The Black was back.
Not real black, but that was how he had come to think of it, feel it, experience it. But what blackness was... the absence of all light; the absence of all color. When he was 10 or 11, he went on a field trip to a large cave where the guide had the class stand in a massive rock room, hundreds of feet below ground, and told them they were about to experience absolute darkness. Then he cut the lights. It was a darkness so black, so deep, so intense it actually made his eyes hurt. For thirty seconds they stood in the blackened room, not a giggle or a word or even a shuffle of feet from three dozen fifth graders struck dumb! No sound but the trickle of water falling down the walls. The thirty seconds felt like a day as their senses were assaulted by nothingness until finally, and with great relief, the lights came back on.
That was why he thought of it as The Black; life without light and without color, yet assaulting his senses. But he now knew The Black was just his name for what the shrinks and social workers called depression. The Black had come and gone for years, visiting for a few days or weeks before retreating to its den until next time. For awhile he called it burnout but it was not quite really burnout either. Then The Black starting getting blacker, deeper, and more menacing.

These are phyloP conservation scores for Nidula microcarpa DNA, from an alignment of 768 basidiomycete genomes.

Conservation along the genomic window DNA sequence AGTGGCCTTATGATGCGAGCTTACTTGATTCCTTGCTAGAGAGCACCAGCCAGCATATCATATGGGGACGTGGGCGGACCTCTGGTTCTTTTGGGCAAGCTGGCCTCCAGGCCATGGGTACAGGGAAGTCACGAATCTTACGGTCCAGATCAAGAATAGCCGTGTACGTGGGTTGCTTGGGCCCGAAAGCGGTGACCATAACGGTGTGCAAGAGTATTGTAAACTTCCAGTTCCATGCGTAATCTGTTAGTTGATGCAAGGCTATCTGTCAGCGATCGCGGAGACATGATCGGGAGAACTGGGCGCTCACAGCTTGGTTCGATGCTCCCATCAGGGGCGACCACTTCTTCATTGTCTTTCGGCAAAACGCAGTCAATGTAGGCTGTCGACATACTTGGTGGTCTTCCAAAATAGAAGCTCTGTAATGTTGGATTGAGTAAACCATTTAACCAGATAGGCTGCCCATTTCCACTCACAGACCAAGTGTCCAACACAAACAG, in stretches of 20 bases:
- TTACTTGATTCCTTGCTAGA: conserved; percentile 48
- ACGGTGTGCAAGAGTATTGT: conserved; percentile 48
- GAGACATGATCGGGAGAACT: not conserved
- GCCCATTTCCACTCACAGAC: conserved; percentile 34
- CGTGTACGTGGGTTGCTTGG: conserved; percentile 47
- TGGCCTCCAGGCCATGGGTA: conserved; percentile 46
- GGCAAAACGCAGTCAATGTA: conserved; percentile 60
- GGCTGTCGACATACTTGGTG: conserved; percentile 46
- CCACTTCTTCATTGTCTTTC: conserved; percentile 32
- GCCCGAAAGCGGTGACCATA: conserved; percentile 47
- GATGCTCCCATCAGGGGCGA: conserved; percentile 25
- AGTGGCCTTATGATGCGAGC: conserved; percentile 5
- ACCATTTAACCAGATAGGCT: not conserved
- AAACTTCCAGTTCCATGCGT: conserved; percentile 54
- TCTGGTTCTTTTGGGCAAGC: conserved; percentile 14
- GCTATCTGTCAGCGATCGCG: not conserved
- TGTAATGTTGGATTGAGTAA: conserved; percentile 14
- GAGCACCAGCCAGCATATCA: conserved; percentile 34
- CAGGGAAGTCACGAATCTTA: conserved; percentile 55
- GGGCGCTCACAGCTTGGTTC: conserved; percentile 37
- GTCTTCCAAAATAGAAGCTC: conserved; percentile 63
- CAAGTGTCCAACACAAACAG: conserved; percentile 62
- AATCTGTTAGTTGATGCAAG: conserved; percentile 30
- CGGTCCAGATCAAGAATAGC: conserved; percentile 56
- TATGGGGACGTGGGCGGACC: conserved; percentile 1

Seventeen years on the Job. Seventeen very good years in patrol, narcotics, the burglary task force, financial crimes and then back to patrol as a sergeant. He had seen a lot of depressed people in seventeen years - listened to them, counseled them, arrested them, sent them for psych evaluations - and for a long time thought them somehow weak and pathetic. He had been to the funerals of four coworkers who had succumbed to their own depressions, opting out with a bullet. He publicly hung his head in grief but privately he scorned them for their weakness.